The Bad Lands grade all the way from those that are almost rolling in character to those that are so fantastically broken in form and so bizarre in color as to seem hardly properly to belong to this earth.
Theodore Roosevelt National Park, in western North Dakota, is a fitting tribute to the president who helped birth America’s conservation movement: It protects an imposing landscape that is both desolate and teeming with life. Bison roam the grassy plains and elk wander along juniper-filled draws. Prairie dogs squeak from mounds leading to their underground dens and mule deer bed down on the sides of clay buttes. There are pronghorn antelope and coyotes, wild horses, and bighorn sheep.
In 1884, Roosevelt retreated to this wide-open country after his wife, Alice Lee, and his mother, Mittie, died only hours apart. “The Bad Lands” he wrote of the area, “grade all the way from those that are almost rolling in character to those that are so fantastically broken in form and so bizarre in color as to seem hardly properly to belong to this earth.” In later years, he credited this landscape as having soothed him after his personal tragedies and set him back on course. “I have always said I would not have been President had it not been for my experience in North Dakota,” he once noted.
The North Dakota Badlands, not to be confused with South Dakota’s Badlands National Park, have been cut over eons by the muddy Little Missouri River as it flows north, and the national park comprises three separate units totaling more than 70,447 acres.
The South Unit lies along Interstate 94, adjacent to the tiny gateway town of Medora and serves as the main recreational focus for most visitors with its scenic driving loop and two dozen trails. The North Unit lies 70 miles away (an 80-minute drive), and while it has services such as a visitor center and a road through the badlands, it receives far fewer visitors. The Elkhorn Ranch Unit—the home site of Teddy’s Roosevelt 1880s cattle ranch—lies in between. It has no services, and most visitors make it a quick stop. Visiting them all is manageable over two or three days.
Summer is peak season for the park’s 700,000 annual visitors, but even then you’ll be all alone on hiking trails in the park’s far corners pondering with the same awe what Lewis and Clark must have experienced when they stumbled on these badlands during their 1805 journey across the continent.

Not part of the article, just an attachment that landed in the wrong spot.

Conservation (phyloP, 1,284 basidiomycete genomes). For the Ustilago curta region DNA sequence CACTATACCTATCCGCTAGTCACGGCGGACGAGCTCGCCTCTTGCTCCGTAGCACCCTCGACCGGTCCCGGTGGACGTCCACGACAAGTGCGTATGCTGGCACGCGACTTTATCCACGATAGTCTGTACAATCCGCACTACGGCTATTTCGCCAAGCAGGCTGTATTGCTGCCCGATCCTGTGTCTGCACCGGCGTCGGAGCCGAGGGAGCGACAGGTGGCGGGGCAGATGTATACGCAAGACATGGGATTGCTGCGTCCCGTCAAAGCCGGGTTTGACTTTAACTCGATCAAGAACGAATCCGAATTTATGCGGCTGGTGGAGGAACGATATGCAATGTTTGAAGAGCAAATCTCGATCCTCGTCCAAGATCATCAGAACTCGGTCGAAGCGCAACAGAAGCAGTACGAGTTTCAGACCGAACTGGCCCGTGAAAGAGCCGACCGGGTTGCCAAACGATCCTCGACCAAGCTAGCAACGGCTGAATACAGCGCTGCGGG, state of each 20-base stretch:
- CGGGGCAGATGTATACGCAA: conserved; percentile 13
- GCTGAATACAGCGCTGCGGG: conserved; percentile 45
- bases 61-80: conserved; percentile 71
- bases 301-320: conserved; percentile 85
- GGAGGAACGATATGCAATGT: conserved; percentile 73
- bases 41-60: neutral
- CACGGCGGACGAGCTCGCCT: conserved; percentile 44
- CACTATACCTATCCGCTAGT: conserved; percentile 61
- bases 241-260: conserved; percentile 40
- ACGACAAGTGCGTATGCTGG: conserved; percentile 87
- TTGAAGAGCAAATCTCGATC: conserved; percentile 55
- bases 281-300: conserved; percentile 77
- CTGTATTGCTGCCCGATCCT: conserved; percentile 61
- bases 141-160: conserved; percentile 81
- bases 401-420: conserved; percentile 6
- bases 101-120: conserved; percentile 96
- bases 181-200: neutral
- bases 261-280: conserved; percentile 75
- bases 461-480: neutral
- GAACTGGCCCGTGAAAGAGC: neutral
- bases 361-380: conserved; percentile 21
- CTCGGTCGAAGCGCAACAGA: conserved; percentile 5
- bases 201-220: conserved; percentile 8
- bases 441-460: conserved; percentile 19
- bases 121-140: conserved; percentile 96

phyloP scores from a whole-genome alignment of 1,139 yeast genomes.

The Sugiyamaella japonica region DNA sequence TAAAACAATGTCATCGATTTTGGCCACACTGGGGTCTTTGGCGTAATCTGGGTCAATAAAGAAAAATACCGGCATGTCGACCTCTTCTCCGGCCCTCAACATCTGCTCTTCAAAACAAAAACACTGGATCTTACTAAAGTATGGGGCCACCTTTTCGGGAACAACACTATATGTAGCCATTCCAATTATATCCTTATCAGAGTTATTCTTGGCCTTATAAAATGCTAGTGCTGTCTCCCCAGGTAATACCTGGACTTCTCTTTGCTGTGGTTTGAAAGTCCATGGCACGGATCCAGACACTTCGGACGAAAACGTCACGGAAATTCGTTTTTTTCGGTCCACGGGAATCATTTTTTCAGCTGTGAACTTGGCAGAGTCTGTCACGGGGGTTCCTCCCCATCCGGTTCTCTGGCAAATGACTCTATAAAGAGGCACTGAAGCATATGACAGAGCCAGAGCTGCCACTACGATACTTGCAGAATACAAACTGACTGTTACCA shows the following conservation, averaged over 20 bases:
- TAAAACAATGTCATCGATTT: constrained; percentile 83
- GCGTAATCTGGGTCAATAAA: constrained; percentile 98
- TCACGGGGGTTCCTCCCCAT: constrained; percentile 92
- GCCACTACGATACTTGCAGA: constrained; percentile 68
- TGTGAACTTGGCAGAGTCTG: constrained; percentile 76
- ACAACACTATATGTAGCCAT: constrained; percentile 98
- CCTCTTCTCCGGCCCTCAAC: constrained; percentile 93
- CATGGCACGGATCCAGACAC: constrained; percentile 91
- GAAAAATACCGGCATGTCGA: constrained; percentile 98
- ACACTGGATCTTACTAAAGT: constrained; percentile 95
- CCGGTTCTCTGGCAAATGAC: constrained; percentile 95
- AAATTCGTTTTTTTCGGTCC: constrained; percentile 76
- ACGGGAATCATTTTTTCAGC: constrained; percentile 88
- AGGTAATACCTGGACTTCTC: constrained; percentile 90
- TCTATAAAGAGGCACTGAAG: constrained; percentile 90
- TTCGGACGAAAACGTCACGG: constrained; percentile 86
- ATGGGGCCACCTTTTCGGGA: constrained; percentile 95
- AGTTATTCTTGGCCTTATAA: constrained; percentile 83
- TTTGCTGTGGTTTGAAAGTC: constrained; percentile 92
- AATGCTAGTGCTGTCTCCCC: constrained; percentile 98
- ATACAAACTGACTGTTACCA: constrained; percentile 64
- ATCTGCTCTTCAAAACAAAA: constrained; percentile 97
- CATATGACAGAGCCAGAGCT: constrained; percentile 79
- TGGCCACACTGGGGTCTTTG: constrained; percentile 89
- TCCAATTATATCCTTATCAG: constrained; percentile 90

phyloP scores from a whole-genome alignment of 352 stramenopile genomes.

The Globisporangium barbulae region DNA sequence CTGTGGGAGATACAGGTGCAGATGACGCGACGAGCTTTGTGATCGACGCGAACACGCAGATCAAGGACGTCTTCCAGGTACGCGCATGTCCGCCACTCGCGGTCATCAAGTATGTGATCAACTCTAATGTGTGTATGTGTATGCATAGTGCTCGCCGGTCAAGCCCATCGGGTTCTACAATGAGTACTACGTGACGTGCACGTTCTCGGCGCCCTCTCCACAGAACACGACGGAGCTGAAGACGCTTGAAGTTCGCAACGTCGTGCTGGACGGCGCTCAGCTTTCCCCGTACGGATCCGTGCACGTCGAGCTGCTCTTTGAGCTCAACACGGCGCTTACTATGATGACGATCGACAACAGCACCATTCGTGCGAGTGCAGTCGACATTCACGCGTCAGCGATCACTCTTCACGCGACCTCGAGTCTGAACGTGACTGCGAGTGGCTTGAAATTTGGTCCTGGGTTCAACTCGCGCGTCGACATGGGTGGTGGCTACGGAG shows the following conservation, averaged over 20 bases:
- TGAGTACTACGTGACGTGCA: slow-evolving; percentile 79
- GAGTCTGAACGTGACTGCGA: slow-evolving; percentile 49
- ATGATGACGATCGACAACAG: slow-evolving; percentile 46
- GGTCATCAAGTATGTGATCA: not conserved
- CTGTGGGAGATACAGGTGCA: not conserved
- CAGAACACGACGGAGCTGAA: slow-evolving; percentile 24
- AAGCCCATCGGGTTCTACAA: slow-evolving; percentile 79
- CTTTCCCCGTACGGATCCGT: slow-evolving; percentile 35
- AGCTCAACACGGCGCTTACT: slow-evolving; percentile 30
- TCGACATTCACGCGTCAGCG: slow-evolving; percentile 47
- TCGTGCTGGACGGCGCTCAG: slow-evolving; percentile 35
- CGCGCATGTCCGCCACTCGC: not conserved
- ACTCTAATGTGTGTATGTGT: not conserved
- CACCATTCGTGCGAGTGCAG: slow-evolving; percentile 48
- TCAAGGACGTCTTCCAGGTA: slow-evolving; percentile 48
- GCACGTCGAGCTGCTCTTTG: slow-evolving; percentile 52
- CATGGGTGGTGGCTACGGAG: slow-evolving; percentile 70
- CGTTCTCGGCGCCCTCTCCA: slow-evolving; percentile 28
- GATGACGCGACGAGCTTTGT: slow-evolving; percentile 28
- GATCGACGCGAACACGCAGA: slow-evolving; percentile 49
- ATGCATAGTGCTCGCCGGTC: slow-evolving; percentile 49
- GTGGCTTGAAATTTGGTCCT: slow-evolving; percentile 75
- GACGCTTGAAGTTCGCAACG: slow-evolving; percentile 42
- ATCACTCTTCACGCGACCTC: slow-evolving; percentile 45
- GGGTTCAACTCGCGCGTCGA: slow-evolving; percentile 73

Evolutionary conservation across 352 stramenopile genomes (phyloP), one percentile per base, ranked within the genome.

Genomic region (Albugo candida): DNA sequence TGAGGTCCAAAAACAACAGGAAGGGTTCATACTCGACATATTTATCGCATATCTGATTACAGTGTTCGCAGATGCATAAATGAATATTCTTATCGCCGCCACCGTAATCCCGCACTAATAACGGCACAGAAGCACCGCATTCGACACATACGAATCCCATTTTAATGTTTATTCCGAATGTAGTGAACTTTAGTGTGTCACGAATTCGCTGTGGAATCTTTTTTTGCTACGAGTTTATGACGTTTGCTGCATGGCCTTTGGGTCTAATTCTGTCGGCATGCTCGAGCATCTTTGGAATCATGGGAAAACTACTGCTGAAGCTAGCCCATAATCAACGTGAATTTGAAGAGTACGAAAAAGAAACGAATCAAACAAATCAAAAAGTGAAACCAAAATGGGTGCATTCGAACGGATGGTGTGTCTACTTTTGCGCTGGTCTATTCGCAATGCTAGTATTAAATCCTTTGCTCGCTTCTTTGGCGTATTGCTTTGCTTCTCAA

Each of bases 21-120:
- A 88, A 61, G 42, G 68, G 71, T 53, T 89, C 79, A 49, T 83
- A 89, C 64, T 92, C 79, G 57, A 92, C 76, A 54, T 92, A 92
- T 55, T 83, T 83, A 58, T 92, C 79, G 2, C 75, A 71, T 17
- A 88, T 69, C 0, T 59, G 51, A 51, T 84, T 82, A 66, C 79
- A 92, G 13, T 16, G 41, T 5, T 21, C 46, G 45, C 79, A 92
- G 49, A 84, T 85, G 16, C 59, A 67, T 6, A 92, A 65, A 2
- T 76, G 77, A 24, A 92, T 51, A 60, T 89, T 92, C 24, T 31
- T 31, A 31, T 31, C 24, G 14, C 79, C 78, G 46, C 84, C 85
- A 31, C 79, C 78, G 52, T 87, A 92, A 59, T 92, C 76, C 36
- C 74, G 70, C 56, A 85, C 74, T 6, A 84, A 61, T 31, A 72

Many visitors drive up from South Dakota’s Black Hills, home to Mount Rushmore and Custer State Park, 260 miles to the south (our route was in the reverse direction). The route along U.S. Route 85 offers some of the best stretches of the unbounded openness of the Great Plains. You’ll see views that extend so far off into the rolling distance that it often feels as if you can see the Earth’s curvature.
Shoulder seasons when visitor numbers drop are the best times to visit. Summers are hot with average temperatures in the high 80s and the occasional thunderstorm. Spring rain showers often transform the hillsides to a bright green interspersed with red rock outcroppings. In fall, leaves of the giant cottonwood trees along the Little Missouri River turn golden and there may be no better time to camp in the park.
Theodore Roosevelt National Park offers two campgrounds for tents and RVs, although no hookups. Both are found in cottonwood groves near the Little Missouri River with views to the bluffs beyond. Cottonwood Campground in the South Unit has 72 sites; Juniper Campground in the North Unit, 48. Sites are spread out enough that you have some privacy and each has a fire grill and a picnic table. The camps have potable water and flush toilets in summer but no showers.
At a glimpse
Total acres: 70,447
Miles of trails: 100-plus miles spread over 36 trails
Main attraction: The Badlands overlook at Painted Canyon.
Cost: $30 per vehicle for a seven-day permit
Best way to see it: On foot, walking one of its many trails through the Badlands or relaxing on an overlook as the sun sets
When to go: Fall (September and October) when the leaves of the giant cottonwoods turn golden
It was here that the romance of my life began.